Speaking Tree-Times Of India- 23 August 2010
Liberation is believed to the epitome of achievement of the human form. But the phenomenon of liberation is riddled with a great paradox.
The paradox is that the liberated entity disintegrates, dissolves and no longer remains to appreciate the state of liberation. The whole exercise of liberation therefore seems to be an exercise in futility when viewed from the standpoint of the individual endeavouring to seek liberation.
Liberation can never be an acquisition of the individual. Because liberation is not of a person, liberation is from a person. It is often said by sages that the search or efforts to seek liberation will end only when the seeker ends.
All attempts made in this direction only further crystallise the identity and discreteness of the seeker. The state of am-ness when suffixed by an identity automatically precludes any scope of salvation. Desire for liberation is an oxymoron, because liberation is absence of all desires. Does it mean that all endeavours like meditation, devotion and prayer are superfluous?
Sage Ashtavakra said precisely that. Liberation is merely a blink away. It need not involve any form of penance, effort or endeavour. The identity of self is totally a creation of the self and a figment of imagination. The name, the form is merely a projection. Liberation is instantaneously becoming aware of the absence of the subject-object dichotomy.
The meaning of the word Ashtavakra is “distorted at eight places”. According to legend when Ashtavakra was in still in his mother’s womb, his father would recite from Vedic scriptures. But his chanting was defective and every time Ashtavakra discerned an error, he would squirm inside the womb. As a result he was born with eight deformities; hence the name.
This story is symbolic. The squirming was perhaps at the futility of the chanting. Sage Ashtavakra was a realised soul and his discourse to King Janaka forms the content of the treatise, Ashtavakra Gita, that predates the Bhagavad Gita.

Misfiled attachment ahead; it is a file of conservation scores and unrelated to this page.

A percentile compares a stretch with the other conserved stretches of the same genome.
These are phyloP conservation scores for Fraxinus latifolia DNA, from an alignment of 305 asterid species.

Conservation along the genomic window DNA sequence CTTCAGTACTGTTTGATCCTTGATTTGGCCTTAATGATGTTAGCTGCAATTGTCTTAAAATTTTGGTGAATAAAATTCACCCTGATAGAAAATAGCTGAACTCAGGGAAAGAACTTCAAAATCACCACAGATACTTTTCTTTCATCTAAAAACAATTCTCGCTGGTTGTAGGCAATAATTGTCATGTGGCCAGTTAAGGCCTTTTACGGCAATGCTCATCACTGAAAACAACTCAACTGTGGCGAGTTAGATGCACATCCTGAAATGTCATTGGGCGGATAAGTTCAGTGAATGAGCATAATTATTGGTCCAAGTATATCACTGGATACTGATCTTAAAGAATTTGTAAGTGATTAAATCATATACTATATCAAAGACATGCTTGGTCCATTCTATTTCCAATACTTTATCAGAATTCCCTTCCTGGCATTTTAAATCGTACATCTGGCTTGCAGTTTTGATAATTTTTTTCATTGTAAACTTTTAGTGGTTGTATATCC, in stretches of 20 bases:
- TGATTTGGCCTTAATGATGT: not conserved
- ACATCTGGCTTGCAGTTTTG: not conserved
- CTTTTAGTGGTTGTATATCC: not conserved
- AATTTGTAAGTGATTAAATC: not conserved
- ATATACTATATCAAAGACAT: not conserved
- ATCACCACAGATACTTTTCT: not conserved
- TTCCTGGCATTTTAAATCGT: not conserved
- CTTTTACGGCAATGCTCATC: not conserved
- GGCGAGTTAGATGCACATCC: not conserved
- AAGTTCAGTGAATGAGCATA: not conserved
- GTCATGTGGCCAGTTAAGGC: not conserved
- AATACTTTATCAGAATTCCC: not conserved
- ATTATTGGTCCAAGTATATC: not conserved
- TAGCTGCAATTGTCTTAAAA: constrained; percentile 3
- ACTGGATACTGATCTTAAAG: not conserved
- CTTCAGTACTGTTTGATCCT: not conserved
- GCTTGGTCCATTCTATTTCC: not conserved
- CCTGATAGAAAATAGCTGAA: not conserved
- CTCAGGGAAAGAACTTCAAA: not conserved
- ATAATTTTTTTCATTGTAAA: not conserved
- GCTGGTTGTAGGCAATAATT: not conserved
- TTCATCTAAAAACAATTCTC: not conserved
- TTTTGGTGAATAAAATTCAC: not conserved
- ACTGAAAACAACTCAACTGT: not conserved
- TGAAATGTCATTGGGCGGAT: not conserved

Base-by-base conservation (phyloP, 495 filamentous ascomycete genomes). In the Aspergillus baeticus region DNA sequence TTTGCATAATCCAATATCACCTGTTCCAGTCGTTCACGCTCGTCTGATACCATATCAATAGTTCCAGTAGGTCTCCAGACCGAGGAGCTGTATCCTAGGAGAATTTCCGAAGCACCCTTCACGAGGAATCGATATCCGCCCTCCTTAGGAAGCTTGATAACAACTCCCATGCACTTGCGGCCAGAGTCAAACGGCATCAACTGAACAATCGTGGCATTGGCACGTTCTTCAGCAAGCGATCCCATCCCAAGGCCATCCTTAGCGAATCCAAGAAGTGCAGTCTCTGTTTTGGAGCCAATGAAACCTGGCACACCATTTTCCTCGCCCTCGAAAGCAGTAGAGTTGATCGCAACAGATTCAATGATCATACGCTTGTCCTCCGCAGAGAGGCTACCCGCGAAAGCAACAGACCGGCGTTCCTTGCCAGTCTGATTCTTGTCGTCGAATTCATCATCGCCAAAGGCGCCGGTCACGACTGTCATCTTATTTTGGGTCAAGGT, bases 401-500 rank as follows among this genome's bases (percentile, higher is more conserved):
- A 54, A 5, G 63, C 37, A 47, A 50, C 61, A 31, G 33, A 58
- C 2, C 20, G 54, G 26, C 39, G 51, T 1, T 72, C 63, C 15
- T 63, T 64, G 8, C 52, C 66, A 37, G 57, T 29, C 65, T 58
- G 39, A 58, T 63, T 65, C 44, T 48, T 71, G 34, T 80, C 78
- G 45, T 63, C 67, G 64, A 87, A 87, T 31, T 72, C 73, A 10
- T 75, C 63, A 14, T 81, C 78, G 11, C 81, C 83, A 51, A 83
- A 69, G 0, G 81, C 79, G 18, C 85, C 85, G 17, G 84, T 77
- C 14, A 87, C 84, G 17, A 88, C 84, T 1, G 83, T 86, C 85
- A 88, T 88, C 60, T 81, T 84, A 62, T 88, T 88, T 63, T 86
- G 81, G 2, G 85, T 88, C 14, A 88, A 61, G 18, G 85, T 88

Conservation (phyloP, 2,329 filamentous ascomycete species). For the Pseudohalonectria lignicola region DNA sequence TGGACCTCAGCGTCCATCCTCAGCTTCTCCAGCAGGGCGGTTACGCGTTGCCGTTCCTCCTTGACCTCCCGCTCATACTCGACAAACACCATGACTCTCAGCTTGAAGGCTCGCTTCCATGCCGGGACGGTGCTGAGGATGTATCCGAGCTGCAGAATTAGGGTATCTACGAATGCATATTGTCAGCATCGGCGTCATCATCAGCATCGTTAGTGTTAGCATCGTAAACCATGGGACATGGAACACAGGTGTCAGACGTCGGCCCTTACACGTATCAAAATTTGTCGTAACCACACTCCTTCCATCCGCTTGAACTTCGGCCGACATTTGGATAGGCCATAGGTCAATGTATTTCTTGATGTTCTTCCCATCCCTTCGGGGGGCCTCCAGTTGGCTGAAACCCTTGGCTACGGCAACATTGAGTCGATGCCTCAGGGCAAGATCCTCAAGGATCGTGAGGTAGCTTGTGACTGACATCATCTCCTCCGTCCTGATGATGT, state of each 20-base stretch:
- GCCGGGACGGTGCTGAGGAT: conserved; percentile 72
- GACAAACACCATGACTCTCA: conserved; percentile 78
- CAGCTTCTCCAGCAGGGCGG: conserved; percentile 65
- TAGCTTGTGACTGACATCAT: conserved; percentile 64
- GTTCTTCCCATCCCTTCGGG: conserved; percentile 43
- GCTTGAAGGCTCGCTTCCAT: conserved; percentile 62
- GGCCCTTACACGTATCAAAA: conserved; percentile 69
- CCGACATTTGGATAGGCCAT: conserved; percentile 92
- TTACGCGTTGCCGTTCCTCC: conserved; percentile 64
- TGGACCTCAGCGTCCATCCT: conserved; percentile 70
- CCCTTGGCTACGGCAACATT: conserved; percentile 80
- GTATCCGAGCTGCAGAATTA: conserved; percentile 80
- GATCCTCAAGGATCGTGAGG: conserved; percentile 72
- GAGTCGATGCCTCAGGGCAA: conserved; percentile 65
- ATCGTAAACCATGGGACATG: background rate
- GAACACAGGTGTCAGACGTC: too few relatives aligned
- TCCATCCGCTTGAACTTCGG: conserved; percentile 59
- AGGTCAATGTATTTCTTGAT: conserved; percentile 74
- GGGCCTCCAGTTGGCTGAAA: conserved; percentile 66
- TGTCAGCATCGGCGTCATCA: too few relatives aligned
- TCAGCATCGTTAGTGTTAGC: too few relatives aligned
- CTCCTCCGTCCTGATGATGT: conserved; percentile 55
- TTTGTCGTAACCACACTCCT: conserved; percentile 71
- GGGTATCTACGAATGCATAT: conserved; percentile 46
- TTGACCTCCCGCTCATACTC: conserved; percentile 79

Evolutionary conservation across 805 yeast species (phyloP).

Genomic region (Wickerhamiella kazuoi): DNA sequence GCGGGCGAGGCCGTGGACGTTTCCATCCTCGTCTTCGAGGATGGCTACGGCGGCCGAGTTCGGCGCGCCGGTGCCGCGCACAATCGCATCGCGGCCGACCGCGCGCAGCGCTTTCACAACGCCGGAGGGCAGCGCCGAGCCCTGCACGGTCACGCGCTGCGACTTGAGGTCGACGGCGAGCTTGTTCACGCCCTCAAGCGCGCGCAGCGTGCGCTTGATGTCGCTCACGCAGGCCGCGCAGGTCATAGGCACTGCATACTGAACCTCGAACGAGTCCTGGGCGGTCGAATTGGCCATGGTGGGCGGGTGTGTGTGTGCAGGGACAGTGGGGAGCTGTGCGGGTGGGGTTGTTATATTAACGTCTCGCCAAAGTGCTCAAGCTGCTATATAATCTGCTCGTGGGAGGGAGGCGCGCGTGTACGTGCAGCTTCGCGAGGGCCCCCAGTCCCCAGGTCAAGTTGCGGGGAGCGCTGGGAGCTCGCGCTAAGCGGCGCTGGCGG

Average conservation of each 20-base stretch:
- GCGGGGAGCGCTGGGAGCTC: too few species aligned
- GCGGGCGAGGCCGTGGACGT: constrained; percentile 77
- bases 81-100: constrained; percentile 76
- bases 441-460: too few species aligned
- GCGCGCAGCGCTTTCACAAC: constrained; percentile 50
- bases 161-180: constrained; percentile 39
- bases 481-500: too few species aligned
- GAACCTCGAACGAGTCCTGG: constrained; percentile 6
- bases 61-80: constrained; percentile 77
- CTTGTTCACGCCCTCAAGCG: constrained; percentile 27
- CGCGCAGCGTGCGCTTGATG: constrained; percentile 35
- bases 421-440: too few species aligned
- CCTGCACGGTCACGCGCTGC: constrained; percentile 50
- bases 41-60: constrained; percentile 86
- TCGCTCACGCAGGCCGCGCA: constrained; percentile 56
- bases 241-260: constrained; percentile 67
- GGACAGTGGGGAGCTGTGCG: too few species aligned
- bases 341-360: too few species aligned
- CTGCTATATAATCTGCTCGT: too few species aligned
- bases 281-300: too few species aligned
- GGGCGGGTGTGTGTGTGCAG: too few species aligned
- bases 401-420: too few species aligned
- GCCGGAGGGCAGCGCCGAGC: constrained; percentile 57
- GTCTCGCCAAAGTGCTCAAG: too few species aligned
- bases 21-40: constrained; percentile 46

The name Ashtavakra has a far greater significance. Yoga as elucidated by Sage Patanjali is comprised of an eight-fold path. Ashtanga Yoga, comprising yama or restraint, niyama or self-regulation, dhyaan or meditation, pratyaahara, dharana, samadhi asana and pranayama. The eightfold path leads to samadhi or liberation. But Ashtavakra said that all endeavours only fortify the identity of the seeker. He said that liberation is the state where the subject and object become one. All endeavours only serve to underline the ego and are a detriment to liberation. Ashtavakra therefore seems to underline the distortion created by any path of endeavour by the seeker. The philosophy challenges the basic premise that one has to make any effort to seek liberation – for that matter even ashtanga yoga. This is a radical departure from all established though.
A specific form is merely the all-pervading consciousness cleaving itself into a subject and object. It then goes about believing all that is observed is as separate and discrete as its own self. The true nature of the Self is beyond all identity and ego. It is plain consciousness. The ego is adulteration of this consciousness by total conviction in this fleeting illusory identity. And then the game of seeking begins, like the dog chasing its own tail. Holding on to the illusion of identity, one goes about seeking. The form can never ever seek the formless consciousness of which it is a manifestation. It can only merge and this merger can happen only when the form realises the futility of all efforts to become the formless.
(The writer is a consultant neurosurgeon firstname.lastname@example.org and neuroconsciousness.blogspot.com)
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